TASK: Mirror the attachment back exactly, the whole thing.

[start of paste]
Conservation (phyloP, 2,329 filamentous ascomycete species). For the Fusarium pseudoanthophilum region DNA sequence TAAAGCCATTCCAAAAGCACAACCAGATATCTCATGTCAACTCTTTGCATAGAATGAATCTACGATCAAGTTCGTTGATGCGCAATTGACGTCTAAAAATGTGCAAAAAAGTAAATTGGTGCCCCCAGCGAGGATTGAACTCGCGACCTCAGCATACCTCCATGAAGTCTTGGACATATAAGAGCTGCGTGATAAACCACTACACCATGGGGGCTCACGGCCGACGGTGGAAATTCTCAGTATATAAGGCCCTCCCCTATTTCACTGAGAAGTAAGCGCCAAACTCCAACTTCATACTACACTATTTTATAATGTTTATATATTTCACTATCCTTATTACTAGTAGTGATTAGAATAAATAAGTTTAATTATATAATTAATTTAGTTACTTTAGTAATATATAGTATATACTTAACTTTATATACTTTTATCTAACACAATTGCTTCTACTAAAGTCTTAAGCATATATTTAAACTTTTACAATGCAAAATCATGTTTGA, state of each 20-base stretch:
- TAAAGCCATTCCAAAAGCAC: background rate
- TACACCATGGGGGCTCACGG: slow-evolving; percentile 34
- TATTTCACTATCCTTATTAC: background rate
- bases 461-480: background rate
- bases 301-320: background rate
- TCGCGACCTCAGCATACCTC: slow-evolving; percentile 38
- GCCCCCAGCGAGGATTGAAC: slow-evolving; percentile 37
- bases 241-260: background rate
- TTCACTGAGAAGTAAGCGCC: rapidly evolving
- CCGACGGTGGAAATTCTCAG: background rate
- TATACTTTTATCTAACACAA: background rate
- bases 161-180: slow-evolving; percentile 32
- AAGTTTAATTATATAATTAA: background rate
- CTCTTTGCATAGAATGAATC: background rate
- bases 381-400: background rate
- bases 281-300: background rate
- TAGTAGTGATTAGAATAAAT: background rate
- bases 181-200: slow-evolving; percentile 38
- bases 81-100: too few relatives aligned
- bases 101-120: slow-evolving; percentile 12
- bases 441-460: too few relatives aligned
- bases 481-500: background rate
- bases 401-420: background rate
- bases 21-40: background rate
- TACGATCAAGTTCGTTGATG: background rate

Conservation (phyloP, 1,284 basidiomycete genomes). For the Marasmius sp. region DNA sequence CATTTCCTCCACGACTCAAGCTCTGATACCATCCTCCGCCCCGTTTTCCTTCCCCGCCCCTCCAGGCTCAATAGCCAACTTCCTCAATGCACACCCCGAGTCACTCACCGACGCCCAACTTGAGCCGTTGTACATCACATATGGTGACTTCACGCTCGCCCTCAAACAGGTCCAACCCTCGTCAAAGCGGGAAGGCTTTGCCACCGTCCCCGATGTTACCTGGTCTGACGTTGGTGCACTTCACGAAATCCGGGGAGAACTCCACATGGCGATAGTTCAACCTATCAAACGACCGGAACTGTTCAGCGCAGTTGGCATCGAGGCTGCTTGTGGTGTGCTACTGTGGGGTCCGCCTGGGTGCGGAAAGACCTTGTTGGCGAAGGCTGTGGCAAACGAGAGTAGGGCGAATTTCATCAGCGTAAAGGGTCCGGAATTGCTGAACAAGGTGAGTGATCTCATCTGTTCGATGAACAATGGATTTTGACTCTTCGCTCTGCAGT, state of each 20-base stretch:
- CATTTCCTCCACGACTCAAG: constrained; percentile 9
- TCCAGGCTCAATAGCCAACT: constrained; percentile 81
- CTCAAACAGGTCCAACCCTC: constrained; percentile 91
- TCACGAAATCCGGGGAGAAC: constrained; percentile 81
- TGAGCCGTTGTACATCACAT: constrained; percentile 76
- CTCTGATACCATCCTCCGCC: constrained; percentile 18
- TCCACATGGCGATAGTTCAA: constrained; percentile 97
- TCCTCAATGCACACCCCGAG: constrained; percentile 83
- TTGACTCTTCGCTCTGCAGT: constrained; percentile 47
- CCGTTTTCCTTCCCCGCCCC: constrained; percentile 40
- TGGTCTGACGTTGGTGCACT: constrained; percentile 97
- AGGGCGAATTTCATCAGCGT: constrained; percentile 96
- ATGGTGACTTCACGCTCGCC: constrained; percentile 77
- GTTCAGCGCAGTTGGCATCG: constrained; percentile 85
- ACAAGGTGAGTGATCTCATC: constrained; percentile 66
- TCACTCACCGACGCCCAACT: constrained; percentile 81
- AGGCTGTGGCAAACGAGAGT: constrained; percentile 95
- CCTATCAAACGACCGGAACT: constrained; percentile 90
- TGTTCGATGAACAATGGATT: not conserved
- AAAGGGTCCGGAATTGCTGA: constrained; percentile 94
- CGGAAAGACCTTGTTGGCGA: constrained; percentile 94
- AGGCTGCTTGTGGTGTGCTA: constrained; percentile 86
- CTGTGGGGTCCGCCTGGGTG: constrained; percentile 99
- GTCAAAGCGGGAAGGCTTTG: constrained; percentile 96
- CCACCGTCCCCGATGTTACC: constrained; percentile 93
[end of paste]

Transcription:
Conservation (phyloP, 2,329 filamentous ascomycete species). For the Fusarium pseudoanthophilum region DNA sequence TAAAGCCATTCCAAAAGCACAACCAGATATCTCATGTCAACTCTTTGCATAGAATGAATCTACGATCAAGTTCGTTGATGCGCAATTGACGTCTAAAAATGTGCAAAAAAGTAAATTGGTGCCCCCAGCGAGGATTGAACTCGCGACCTCAGCATACCTCCATGAAGTCTTGGACATATAAGAGCTGCGTGATAAACCACTACACCATGGGGGCTCACGGCCGACGGTGGAAATTCTCAGTATATAAGGCCCTCCCCTATTTCACTGAGAAGTAAGCGCCAAACTCCAACTTCATACTACACTATTTTATAATGTTTATATATTTCACTATCCTTATTACTAGTAGTGATTAGAATAAATAAGTTTAATTATATAATTAATTTAGTTACTTTAGTAATATATAGTATATACTTAACTTTATATACTTTTATCTAACACAATTGCTTCTACTAAAGTCTTAAGCATATATTTAAACTTTTACAATGCAAAATCATGTTTGA, state of each 20-base stretch:
- TAAAGCCATTCCAAAAGCAC: background rate
- TACACCATGGGGGCTCACGG: slow-evolving; percentile 34
- TATTTCACTATCCTTATTAC: background rate
- bases 461-480: background rate
- bases 301-320: background rate
- TCGCGACCTCAGCATACCTC: slow-evolving; percentile 38
- GCCCCCAGCGAGGATTGAAC: slow-evolving; percentile 37
- bases 241-260: background rate
- TTCACTGAGAAGTAAGCGCC: rapidly evolving
- CCGACGGTGGAAATTCTCAG: background rate
- TATACTTTTATCTAACACAA: background rate
- bases 161-180: slow-evolving; percentile 32
- AAGTTTAATTATATAATTAA: background rate
- CTCTTTGCATAGAATGAATC: background rate
- bases 381-400: background rate
- bases 281-300: background rate
- TAGTAGTGATTAGAATAAAT: background rate
- bases 181-200: slow-evolving; percentile 38
- bases 81-100: too few relatives aligned
- bases 101-120: slow-evolving; percentile 12
- bases 441-460: too few relatives aligned
- bases 481-500: background rate
- bases 401-420: background rate
- bases 21-40: background rate
- TACGATCAAGTTCGTTGATG: background rate

Conservation (phyloP, 1,284 basidiomycete genomes). For the Marasmius sp. region DNA sequence CATTTCCTCCACGACTCAAGCTCTGATACCATCCTCCGCCCCGTTTTCCTTCCCCGCCCCTCCAGGCTCAATAGCCAACTTCCTCAATGCACACCCCGAGTCACTCACCGACGCCCAACTTGAGCCGTTGTACATCACATATGGTGACTTCACGCTCGCCCTCAAACAGGTCCAACCCTCGTCAAAGCGGGAAGGCTTTGCCACCGTCCCCGATGTTACCTGGTCTGACGTTGGTGCACTTCACGAAATCCGGGGAGAACTCCACATGGCGATAGTTCAACCTATCAAACGACCGGAACTGTTCAGCGCAGTTGGCATCGAGGCTGCTTGTGGTGTGCTACTGTGGGGTCCGCCTGGGTGCGGAAAGACCTTGTTGGCGAAGGCTGTGGCAAACGAGAGTAGGGCGAATTTCATCAGCGTAAAGGGTCCGGAATTGCTGAACAAGGTGAGTGATCTCATCTGTTCGATGAACAATGGATTTTGACTCTTCGCTCTGCAGT, state of each 20-base stretch:
- CATTTCCTCCACGACTCAAG: constrained; percentile 9
- TCCAGGCTCAATAGCCAACT: constrained; percentile 81
- CTCAAACAGGTCCAACCCTC: constrained; percentile 91
- TCACGAAATCCGGGGAGAAC: constrained; percentile 81
- TGAGCCGTTGTACATCACAT: constrained; percentile 76
- CTCTGATACCATCCTCCGCC: constrained; percentile 18
- TCCACATGGCGATAGTTCAA: constrained; percentile 97
- TCCTCAATGCACACCCCGAG: constrained; percentile 83
- TTGACTCTTCGCTCTGCAGT: constrained; percentile 47
- CCGTTTTCCTTCCCCGCCCC: constrained; percentile 40
- TGGTCTGACGTTGGTGCACT: constrained; percentile 97
- AGGGCGAATTTCATCAGCGT: constrained; percentile 96
- ATGGTGACTTCACGCTCGCC: constrained; percentile 77
- GTTCAGCGCAGTTGGCATCG: constrained; percentile 85
- ACAAGGTGAGTGATCTCATC: constrained; percentile 66
- TCACTCACCGACGCCCAACT: constrained; percentile 81
- AGGCTGTGGCAAACGAGAGT: constrained; percentile 95
- CCTATCAAACGACCGGAACT: constrained; percentile 90
- TGTTCGATGAACAATGGATT: not conserved
- AAAGGGTCCGGAATTGCTGA: constrained; percentile 94
- CGGAAAGACCTTGTTGGCGA: constrained; percentile 94
- AGGCTGCTTGTGGTGTGCTA: constrained; percentile 86
- CTGTGGGGTCCGCCTGGGTG: constrained; percentile 99
- GTCAAAGCGGGAAGGCTTTG: constrained; percentile 96
- CCACCGTCCCCGATGTTACC: constrained; percentile 93